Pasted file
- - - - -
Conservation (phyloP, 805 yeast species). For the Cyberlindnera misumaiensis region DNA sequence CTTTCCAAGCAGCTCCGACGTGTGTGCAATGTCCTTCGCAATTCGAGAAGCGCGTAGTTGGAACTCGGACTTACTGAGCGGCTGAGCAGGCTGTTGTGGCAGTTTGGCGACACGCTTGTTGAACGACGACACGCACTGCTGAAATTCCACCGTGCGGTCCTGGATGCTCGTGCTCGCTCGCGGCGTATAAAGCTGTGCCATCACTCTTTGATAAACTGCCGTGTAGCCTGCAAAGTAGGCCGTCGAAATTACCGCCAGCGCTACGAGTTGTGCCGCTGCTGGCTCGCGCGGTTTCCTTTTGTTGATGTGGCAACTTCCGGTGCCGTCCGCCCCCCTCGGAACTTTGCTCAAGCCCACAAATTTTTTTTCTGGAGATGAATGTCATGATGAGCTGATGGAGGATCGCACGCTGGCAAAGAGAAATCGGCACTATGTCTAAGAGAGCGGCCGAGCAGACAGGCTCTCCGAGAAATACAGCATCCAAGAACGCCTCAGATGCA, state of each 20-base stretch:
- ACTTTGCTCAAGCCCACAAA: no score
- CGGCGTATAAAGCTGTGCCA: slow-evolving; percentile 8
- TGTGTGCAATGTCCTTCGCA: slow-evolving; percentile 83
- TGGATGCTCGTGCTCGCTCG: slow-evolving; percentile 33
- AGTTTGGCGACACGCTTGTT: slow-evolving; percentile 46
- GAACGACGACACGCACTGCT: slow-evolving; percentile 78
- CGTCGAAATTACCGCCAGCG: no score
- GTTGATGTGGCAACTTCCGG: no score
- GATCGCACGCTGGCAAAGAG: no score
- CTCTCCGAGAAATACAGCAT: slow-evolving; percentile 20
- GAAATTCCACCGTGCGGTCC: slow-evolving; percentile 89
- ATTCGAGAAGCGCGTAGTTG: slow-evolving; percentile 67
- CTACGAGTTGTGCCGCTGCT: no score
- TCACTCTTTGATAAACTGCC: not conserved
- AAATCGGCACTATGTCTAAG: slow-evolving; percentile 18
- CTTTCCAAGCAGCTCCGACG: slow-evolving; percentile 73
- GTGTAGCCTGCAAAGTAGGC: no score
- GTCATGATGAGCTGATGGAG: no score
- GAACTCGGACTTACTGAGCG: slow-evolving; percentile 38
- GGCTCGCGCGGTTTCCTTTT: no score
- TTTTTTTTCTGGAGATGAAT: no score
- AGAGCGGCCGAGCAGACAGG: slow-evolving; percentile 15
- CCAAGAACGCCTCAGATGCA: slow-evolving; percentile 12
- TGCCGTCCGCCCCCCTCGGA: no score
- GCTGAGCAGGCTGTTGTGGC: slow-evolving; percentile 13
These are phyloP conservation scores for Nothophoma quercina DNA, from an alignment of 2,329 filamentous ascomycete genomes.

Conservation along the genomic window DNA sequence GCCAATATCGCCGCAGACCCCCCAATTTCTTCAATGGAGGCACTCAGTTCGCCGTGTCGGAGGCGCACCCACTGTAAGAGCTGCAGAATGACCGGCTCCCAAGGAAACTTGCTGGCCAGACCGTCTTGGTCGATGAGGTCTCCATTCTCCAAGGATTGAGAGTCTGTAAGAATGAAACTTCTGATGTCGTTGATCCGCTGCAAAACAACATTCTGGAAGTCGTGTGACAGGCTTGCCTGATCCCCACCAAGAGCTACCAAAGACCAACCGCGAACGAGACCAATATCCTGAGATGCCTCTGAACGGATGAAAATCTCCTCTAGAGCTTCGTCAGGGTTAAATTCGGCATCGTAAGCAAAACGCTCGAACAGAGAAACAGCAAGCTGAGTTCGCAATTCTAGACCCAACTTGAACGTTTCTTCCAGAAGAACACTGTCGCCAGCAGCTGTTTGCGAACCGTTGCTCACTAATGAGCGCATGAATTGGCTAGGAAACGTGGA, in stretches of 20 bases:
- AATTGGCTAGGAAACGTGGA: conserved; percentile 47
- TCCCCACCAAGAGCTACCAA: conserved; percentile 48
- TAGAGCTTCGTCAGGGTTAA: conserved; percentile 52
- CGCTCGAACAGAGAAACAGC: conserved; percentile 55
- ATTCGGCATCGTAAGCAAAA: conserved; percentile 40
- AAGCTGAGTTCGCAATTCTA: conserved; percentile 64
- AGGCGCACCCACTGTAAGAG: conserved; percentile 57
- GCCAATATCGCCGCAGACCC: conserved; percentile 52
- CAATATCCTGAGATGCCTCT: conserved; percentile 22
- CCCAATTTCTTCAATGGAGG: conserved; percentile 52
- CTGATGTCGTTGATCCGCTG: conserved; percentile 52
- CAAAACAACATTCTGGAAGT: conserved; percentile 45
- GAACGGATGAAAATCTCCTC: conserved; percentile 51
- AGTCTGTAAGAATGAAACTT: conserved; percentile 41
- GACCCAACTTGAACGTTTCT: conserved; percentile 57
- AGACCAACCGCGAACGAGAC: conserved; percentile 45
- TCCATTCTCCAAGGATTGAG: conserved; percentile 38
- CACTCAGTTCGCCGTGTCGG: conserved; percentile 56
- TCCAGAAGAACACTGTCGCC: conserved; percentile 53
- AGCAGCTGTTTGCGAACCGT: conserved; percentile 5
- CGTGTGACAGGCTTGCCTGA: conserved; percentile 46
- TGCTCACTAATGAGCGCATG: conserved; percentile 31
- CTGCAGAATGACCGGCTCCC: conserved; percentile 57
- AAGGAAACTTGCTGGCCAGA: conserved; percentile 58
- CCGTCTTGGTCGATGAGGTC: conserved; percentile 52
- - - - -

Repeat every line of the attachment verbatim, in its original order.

Conservation (phyloP, 805 yeast species). For the Cyberlindnera misumaiensis region DNA sequence CTTTCCAAGCAGCTCCGACGTGTGTGCAATGTCCTTCGCAATTCGAGAAGCGCGTAGTTGGAACTCGGACTTACTGAGCGGCTGAGCAGGCTGTTGTGGCAGTTTGGCGACACGCTTGTTGAACGACGACACGCACTGCTGAAATTCCACCGTGCGGTCCTGGATGCTCGTGCTCGCTCGCGGCGTATAAAGCTGTGCCATCACTCTTTGATAAACTGCCGTGTAGCCTGCAAAGTAGGCCGTCGAAATTACCGCCAGCGCTACGAGTTGTGCCGCTGCTGGCTCGCGCGGTTTCCTTTTGTTGATGTGGCAACTTCCGGTGCCGTCCGCCCCCCTCGGAACTTTGCTCAAGCCCACAAATTTTTTTTCTGGAGATGAATGTCATGATGAGCTGATGGAGGATCGCACGCTGGCAAAGAGAAATCGGCACTATGTCTAAGAGAGCGGCCGAGCAGACAGGCTCTCCGAGAAATACAGCATCCAAGAACGCCTCAGATGCA, state of each 20-base stretch:
- ACTTTGCTCAAGCCCACAAA: no score
- CGGCGTATAAAGCTGTGCCA: slow-evolving; percentile 8
- TGTGTGCAATGTCCTTCGCA: slow-evolving; percentile 83
- TGGATGCTCGTGCTCGCTCG: slow-evolving; percentile 33
- AGTTTGGCGACACGCTTGTT: slow-evolving; percentile 46
- GAACGACGACACGCACTGCT: slow-evolving; percentile 78
- CGTCGAAATTACCGCCAGCG: no score
- GTTGATGTGGCAACTTCCGG: no score
- GATCGCACGCTGGCAAAGAG: no score
- CTCTCCGAGAAATACAGCAT: slow-evolving; percentile 20
- GAAATTCCACCGTGCGGTCC: slow-evolving; percentile 89
- ATTCGAGAAGCGCGTAGTTG: slow-evolving; percentile 67
- CTACGAGTTGTGCCGCTGCT: no score
- TCACTCTTTGATAAACTGCC: not conserved
- AAATCGGCACTATGTCTAAG: slow-evolving; percentile 18
- CTTTCCAAGCAGCTCCGACG: slow-evolving; percentile 73
- GTGTAGCCTGCAAAGTAGGC: no score
- GTCATGATGAGCTGATGGAG: no score
- GAACTCGGACTTACTGAGCG: slow-evolving; percentile 38
- GGCTCGCGCGGTTTCCTTTT: no score
- TTTTTTTTCTGGAGATGAAT: no score
- AGAGCGGCCGAGCAGACAGG: slow-evolving; percentile 15
- CCAAGAACGCCTCAGATGCA: slow-evolving; percentile 12
- TGCCGTCCGCCCCCCTCGGA: no score
- GCTGAGCAGGCTGTTGTGGC: slow-evolving; percentile 13
These are phyloP conservation scores for Nothophoma quercina DNA, from an alignment of 2,329 filamentous ascomycete genomes.

Conservation along the genomic window DNA sequence GCCAATATCGCCGCAGACCCCCCAATTTCTTCAATGGAGGCACTCAGTTCGCCGTGTCGGAGGCGCACCCACTGTAAGAGCTGCAGAATGACCGGCTCCCAAGGAAACTTGCTGGCCAGACCGTCTTGGTCGATGAGGTCTCCATTCTCCAAGGATTGAGAGTCTGTAAGAATGAAACTTCTGATGTCGTTGATCCGCTGCAAAACAACATTCTGGAAGTCGTGTGACAGGCTTGCCTGATCCCCACCAAGAGCTACCAAAGACCAACCGCGAACGAGACCAATATCCTGAGATGCCTCTGAACGGATGAAAATCTCCTCTAGAGCTTCGTCAGGGTTAAATTCGGCATCGTAAGCAAAACGCTCGAACAGAGAAACAGCAAGCTGAGTTCGCAATTCTAGACCCAACTTGAACGTTTCTTCCAGAAGAACACTGTCGCCAGCAGCTGTTTGCGAACCGTTGCTCACTAATGAGCGCATGAATTGGCTAGGAAACGTGGA, in stretches of 20 bases:
- AATTGGCTAGGAAACGTGGA: conserved; percentile 47
- TCCCCACCAAGAGCTACCAA: conserved; percentile 48
- TAGAGCTTCGTCAGGGTTAA: conserved; percentile 52
- CGCTCGAACAGAGAAACAGC: conserved; percentile 55
- ATTCGGCATCGTAAGCAAAA: conserved; percentile 40
- AAGCTGAGTTCGCAATTCTA: conserved; percentile 64
- AGGCGCACCCACTGTAAGAG: conserved; percentile 57
- GCCAATATCGCCGCAGACCC: conserved; percentile 52
- CAATATCCTGAGATGCCTCT: conserved; percentile 22
- CCCAATTTCTTCAATGGAGG: conserved; percentile 52
- CTGATGTCGTTGATCCGCTG: conserved; percentile 52
- CAAAACAACATTCTGGAAGT: conserved; percentile 45
- GAACGGATGAAAATCTCCTC: conserved; percentile 51
- AGTCTGTAAGAATGAAACTT: conserved; percentile 41
- GACCCAACTTGAACGTTTCT: conserved; percentile 57
- AGACCAACCGCGAACGAGAC: conserved; percentile 45
- TCCATTCTCCAAGGATTGAG: conserved; percentile 38
- CACTCAGTTCGCCGTGTCGG: conserved; percentile 56
- TCCAGAAGAACACTGTCGCC: conserved; percentile 53
- AGCAGCTGTTTGCGAACCGT: conserved; percentile 5
- CGTGTGACAGGCTTGCCTGA: conserved; percentile 46
- TGCTCACTAATGAGCGCATG: conserved; percentile 31
- CTGCAGAATGACCGGCTCCC: conserved; percentile 57
- AAGGAAACTTGCTGGCCAGA: conserved; percentile 58
- CCGTCTTGGTCGATGAGGTC: conserved; percentile 52